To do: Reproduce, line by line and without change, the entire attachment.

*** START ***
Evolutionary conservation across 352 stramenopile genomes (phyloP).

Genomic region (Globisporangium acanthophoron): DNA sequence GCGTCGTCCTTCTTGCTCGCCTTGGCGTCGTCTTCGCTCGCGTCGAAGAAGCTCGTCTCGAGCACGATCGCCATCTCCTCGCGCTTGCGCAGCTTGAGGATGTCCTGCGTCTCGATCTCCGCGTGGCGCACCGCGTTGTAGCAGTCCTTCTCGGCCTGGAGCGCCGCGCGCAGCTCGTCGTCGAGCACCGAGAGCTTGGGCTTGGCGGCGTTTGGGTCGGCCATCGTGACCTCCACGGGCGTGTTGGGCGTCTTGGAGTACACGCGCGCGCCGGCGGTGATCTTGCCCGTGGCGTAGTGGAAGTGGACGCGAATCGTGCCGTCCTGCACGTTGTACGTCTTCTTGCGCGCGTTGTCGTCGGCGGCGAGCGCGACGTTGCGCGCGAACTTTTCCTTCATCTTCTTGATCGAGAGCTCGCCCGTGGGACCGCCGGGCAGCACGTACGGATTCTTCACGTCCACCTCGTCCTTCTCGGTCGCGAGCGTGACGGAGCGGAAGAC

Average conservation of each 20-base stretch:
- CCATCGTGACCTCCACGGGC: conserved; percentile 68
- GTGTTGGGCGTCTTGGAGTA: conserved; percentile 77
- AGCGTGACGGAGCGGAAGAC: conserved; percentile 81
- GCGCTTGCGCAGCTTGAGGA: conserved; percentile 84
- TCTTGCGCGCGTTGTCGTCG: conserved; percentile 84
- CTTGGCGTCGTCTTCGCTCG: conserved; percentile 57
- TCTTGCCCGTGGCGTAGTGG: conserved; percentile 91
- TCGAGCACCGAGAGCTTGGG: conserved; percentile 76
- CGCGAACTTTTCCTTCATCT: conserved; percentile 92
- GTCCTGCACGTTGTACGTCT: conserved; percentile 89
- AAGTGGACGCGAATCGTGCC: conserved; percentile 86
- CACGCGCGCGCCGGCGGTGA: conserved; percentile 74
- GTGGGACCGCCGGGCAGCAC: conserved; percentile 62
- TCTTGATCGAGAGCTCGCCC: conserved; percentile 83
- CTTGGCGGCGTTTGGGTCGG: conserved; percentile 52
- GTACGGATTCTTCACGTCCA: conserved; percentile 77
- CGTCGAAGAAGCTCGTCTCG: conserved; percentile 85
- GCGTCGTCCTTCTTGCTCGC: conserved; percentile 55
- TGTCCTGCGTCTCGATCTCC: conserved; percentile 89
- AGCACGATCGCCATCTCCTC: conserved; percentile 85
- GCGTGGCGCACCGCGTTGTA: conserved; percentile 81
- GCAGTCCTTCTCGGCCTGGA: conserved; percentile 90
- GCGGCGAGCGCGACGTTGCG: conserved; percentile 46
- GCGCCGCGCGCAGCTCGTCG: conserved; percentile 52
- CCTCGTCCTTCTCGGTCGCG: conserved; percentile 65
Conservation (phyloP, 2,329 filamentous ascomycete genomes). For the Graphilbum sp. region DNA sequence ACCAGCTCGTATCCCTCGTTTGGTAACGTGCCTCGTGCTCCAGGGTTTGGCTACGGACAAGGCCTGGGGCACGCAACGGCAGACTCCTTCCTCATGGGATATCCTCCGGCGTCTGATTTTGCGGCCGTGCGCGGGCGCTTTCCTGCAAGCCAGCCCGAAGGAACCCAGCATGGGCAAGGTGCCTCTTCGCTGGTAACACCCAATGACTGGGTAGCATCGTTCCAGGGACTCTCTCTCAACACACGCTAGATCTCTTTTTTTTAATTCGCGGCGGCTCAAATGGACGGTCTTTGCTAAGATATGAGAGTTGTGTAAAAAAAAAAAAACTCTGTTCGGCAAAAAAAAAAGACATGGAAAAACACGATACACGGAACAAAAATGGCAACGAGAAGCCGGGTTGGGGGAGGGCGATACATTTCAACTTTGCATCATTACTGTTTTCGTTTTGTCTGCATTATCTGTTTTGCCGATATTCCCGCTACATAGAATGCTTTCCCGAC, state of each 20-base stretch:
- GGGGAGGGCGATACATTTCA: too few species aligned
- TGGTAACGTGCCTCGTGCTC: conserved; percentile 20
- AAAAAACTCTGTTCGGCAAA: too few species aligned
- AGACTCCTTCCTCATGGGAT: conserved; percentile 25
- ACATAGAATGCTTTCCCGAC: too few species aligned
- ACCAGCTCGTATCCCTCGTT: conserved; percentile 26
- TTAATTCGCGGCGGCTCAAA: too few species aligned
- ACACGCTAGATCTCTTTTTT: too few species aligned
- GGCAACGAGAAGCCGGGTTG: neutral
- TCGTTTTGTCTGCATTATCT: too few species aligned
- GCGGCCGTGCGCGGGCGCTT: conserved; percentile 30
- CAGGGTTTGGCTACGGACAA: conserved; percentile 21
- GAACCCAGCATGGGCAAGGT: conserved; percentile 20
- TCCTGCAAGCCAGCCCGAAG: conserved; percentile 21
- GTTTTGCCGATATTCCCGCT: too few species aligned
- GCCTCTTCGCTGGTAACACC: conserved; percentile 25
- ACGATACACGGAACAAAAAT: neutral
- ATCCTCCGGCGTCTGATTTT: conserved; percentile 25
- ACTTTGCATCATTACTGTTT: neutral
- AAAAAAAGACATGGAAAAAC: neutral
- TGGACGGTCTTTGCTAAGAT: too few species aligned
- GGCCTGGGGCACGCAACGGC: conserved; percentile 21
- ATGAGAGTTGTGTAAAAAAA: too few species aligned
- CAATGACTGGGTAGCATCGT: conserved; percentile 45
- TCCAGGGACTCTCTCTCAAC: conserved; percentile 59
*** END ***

Evolutionary conservation across 352 stramenopile genomes (phyloP).

Genomic region (Globisporangium acanthophoron): DNA sequence GCGTCGTCCTTCTTGCTCGCCTTGGCGTCGTCTTCGCTCGCGTCGAAGAAGCTCGTCTCGAGCACGATCGCCATCTCCTCGCGCTTGCGCAGCTTGAGGATGTCCTGCGTCTCGATCTCCGCGTGGCGCACCGCGTTGTAGCAGTCCTTCTCGGCCTGGAGCGCCGCGCGCAGCTCGTCGTCGAGCACCGAGAGCTTGGGCTTGGCGGCGTTTGGGTCGGCCATCGTGACCTCCACGGGCGTGTTGGGCGTCTTGGAGTACACGCGCGCGCCGGCGGTGATCTTGCCCGTGGCGTAGTGGAAGTGGACGCGAATCGTGCCGTCCTGCACGTTGTACGTCTTCTTGCGCGCGTTGTCGTCGGCGGCGAGCGCGACGTTGCGCGCGAACTTTTCCTTCATCTTCTTGATCGAGAGCTCGCCCGTGGGACCGCCGGGCAGCACGTACGGATTCTTCACGTCCACCTCGTCCTTCTCGGTCGCGAGCGTGACGGAGCGGAAGAC

Average conservation of each 20-base stretch:
- CCATCGTGACCTCCACGGGC: conserved; percentile 68
- GTGTTGGGCGTCTTGGAGTA: conserved; percentile 77
- AGCGTGACGGAGCGGAAGAC: conserved; percentile 81
- GCGCTTGCGCAGCTTGAGGA: conserved; percentile 84
- TCTTGCGCGCGTTGTCGTCG: conserved; percentile 84
- CTTGGCGTCGTCTTCGCTCG: conserved; percentile 57
- TCTTGCCCGTGGCGTAGTGG: conserved; percentile 91
- TCGAGCACCGAGAGCTTGGG: conserved; percentile 76
- CGCGAACTTTTCCTTCATCT: conserved; percentile 92
- GTCCTGCACGTTGTACGTCT: conserved; percentile 89
- AAGTGGACGCGAATCGTGCC: conserved; percentile 86
- CACGCGCGCGCCGGCGGTGA: conserved; percentile 74
- GTGGGACCGCCGGGCAGCAC: conserved; percentile 62
- TCTTGATCGAGAGCTCGCCC: conserved; percentile 83
- CTTGGCGGCGTTTGGGTCGG: conserved; percentile 52
- GTACGGATTCTTCACGTCCA: conserved; percentile 77
- CGTCGAAGAAGCTCGTCTCG: conserved; percentile 85
- GCGTCGTCCTTCTTGCTCGC: conserved; percentile 55
- TGTCCTGCGTCTCGATCTCC: conserved; percentile 89
- AGCACGATCGCCATCTCCTC: conserved; percentile 85
- GCGTGGCGCACCGCGTTGTA: conserved; percentile 81
- GCAGTCCTTCTCGGCCTGGA: conserved; percentile 90
- GCGGCGAGCGCGACGTTGCG: conserved; percentile 46
- GCGCCGCGCGCAGCTCGTCG: conserved; percentile 52
- CCTCGTCCTTCTCGGTCGCG: conserved; percentile 65
Conservation (phyloP, 2,329 filamentous ascomycete genomes). For the Graphilbum sp. region DNA sequence ACCAGCTCGTATCCCTCGTTTGGTAACGTGCCTCGTGCTCCAGGGTTTGGCTACGGACAAGGCCTGGGGCACGCAACGGCAGACTCCTTCCTCATGGGATATCCTCCGGCGTCTGATTTTGCGGCCGTGCGCGGGCGCTTTCCTGCAAGCCAGCCCGAAGGAACCCAGCATGGGCAAGGTGCCTCTTCGCTGGTAACACCCAATGACTGGGTAGCATCGTTCCAGGGACTCTCTCTCAACACACGCTAGATCTCTTTTTTTTAATTCGCGGCGGCTCAAATGGACGGTCTTTGCTAAGATATGAGAGTTGTGTAAAAAAAAAAAAACTCTGTTCGGCAAAAAAAAAAGACATGGAAAAACACGATACACGGAACAAAAATGGCAACGAGAAGCCGGGTTGGGGGAGGGCGATACATTTCAACTTTGCATCATTACTGTTTTCGTTTTGTCTGCATTATCTGTTTTGCCGATATTCCCGCTACATAGAATGCTTTCCCGAC, state of each 20-base stretch:
- GGGGAGGGCGATACATTTCA: too few species aligned
- TGGTAACGTGCCTCGTGCTC: conserved; percentile 20
- AAAAAACTCTGTTCGGCAAA: too few species aligned
- AGACTCCTTCCTCATGGGAT: conserved; percentile 25
- ACATAGAATGCTTTCCCGAC: too few species aligned
- ACCAGCTCGTATCCCTCGTT: conserved; percentile 26
- TTAATTCGCGGCGGCTCAAA: too few species aligned
- ACACGCTAGATCTCTTTTTT: too few species aligned
- GGCAACGAGAAGCCGGGTTG: neutral
- TCGTTTTGTCTGCATTATCT: too few species aligned
- GCGGCCGTGCGCGGGCGCTT: conserved; percentile 30
- CAGGGTTTGGCTACGGACAA: conserved; percentile 21
- GAACCCAGCATGGGCAAGGT: conserved; percentile 20
- TCCTGCAAGCCAGCCCGAAG: conserved; percentile 21
- GTTTTGCCGATATTCCCGCT: too few species aligned
- GCCTCTTCGCTGGTAACACC: conserved; percentile 25
- ACGATACACGGAACAAAAAT: neutral
- ATCCTCCGGCGTCTGATTTT: conserved; percentile 25
- ACTTTGCATCATTACTGTTT: neutral
- AAAAAAAGACATGGAAAAAC: neutral
- TGGACGGTCTTTGCTAAGAT: too few species aligned
- GGCCTGGGGCACGCAACGGC: conserved; percentile 21
- ATGAGAGTTGTGTAAAAAAA: too few species aligned
- CAATGACTGGGTAGCATCGT: conserved; percentile 45
- TCCAGGGACTCTCTCTCAAC: conserved; percentile 59